1000 euro salary monthly for every citizen – without preconditions? Reactions from politicians range from "ridiculous" to "priceless". The unconditional basic income was mostly considered an illusion until now. But at the World Economic Forum (WEF) in Davos, the idea is gaining supporters.
With Philip Jennings, general secretary of the international union federation UNI, now also a prominent employee representative expressed itself approvingly. "We should consider unconditional basic income," Jennings said during a WEF panel discussion.
Responding to the future digital workplace
UNI Global Union is an international federation of trade unions representing some 20 million workers, mainly in the service sector. Trade unionists have so far mostly rejected the concept because they consider it a "set-aside premium". Frank Bsirske, head of the services union Verdi, recently spoke out against the basic income, as did German Labor Minister Andrea Nahles (SPD). Verdi is a member of UNI Global Union.
Jennings was referring to, among other things, a trial by Finland of the new welfare benefit. Proponents of basic income in Germany envision the concept as follows: Adults receive, for example, 1000 euros per month from the state, children 500 euros. There are no conditions attached to it like there are with Hartz IV today.
Counter-proposal: basic income as an interest-free loan
Basic income is being discussed in Davos because it could provide a welfare-state response to changes in the world of work in the wake of digitalization. One example: employees who circulate around their employers – but who have no fixed contract, not even a continuous part-time position, but are contracted for individual projects by changing clients – are now referred to as "human clouds".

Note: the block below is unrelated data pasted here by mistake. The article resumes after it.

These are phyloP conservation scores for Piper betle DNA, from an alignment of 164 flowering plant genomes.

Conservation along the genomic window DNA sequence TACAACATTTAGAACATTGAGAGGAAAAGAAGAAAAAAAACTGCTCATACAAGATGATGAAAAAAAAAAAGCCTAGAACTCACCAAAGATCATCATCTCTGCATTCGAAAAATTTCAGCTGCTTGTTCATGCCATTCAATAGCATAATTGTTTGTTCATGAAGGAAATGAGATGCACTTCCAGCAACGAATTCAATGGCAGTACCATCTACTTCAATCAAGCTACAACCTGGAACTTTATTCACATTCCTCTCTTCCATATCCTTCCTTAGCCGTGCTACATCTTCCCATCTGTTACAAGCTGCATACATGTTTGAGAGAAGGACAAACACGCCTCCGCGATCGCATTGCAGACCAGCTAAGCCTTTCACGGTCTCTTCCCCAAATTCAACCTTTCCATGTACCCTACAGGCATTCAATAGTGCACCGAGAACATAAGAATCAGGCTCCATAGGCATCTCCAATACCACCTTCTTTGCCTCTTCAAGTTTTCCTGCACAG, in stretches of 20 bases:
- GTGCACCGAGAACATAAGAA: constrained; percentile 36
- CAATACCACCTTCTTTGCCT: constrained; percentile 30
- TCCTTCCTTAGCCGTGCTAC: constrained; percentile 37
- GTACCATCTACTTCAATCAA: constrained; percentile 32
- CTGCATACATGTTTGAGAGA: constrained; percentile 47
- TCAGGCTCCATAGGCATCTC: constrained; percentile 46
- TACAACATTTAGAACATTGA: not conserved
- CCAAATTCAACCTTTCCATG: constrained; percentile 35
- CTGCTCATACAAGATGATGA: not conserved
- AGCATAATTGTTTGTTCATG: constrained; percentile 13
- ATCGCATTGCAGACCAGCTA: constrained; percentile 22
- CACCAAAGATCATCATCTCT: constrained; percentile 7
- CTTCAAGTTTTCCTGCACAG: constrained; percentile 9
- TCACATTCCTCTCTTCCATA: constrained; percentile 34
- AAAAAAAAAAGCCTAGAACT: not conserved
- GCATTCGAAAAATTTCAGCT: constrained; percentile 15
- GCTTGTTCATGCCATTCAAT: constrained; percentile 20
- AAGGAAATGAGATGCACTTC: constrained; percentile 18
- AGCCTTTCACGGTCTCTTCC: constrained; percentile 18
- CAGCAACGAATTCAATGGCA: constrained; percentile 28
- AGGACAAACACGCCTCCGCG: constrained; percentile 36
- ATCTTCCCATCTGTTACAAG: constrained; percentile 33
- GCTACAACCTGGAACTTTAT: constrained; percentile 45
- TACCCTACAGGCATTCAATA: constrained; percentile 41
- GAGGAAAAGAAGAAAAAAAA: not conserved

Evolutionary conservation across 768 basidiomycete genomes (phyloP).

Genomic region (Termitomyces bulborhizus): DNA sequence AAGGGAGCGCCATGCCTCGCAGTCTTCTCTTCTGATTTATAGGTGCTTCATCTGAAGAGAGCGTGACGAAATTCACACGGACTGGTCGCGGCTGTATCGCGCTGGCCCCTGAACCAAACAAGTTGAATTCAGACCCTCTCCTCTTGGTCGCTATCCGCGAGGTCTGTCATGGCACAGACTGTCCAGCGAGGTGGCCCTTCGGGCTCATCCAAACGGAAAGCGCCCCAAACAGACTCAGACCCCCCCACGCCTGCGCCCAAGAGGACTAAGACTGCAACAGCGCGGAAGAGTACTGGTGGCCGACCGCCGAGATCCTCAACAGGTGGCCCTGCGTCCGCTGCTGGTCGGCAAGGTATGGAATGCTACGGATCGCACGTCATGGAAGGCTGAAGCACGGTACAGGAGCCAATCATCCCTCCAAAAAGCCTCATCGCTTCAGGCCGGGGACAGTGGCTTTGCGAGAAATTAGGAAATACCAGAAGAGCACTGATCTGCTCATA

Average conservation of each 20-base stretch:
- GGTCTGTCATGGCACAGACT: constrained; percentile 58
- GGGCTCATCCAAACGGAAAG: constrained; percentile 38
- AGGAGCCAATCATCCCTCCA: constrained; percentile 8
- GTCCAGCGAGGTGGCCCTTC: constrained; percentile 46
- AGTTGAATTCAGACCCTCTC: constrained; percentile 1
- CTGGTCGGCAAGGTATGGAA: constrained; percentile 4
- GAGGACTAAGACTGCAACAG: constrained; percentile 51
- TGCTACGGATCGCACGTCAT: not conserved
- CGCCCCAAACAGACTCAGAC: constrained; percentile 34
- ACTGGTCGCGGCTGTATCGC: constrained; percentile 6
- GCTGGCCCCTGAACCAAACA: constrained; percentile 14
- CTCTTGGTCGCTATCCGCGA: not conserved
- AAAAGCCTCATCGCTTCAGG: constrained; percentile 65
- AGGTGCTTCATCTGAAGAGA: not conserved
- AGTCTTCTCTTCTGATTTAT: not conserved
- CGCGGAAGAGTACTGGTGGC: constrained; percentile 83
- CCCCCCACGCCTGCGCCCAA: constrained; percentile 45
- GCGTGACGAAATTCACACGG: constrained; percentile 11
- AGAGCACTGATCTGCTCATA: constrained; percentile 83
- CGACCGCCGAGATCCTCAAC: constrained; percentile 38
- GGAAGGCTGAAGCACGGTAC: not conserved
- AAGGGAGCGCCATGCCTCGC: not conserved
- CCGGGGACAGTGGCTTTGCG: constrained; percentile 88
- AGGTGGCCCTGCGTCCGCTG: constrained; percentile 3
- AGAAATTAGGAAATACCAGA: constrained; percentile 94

In some large companies, a third of the staff would already consist of such self-employed people, writes Peter Miscovich of the real estate consultancy Jones Lang LaSalle. In 2030, it could already be up to 80 percent of employees in some industries.
"Helping precarious workers and the squeezed middle class" is basic income, University of London professor Guy Standing told a WEF panel discussion. Amitabh Kant, development expert of the Indian government, warned against it: "One should not administer money as a drug." He advocated paying out a basic income for, say, three years as an interest-free loan to poor citizens. The obligation to pay back the money, she said, could encourage economic activity among recipients.
Transfer payment could cost Britons 700 billion euros a year
Neelie Kroes, management consultant and former EU commissioner, questioned how the transfer would be financed. In Britain, it could cost about 700 billion euros a year, about a quarter of economic output.
WEF chief Klaus Schwab has already come out in favor of the basic income: "I find the idea fundamentally plausible," he said in an interview with this editorial board. "And I believe that the discussion about this will be much further along in ten years than it is today." In his book on the "fourth industrial revolution," Schwab predicts that many of today's jobs will be threatened by artificial intelligence and robots in the future. Whether tax consultants, insurance specialists or real estate agents – the new world of work does not stop at middle-class jobs.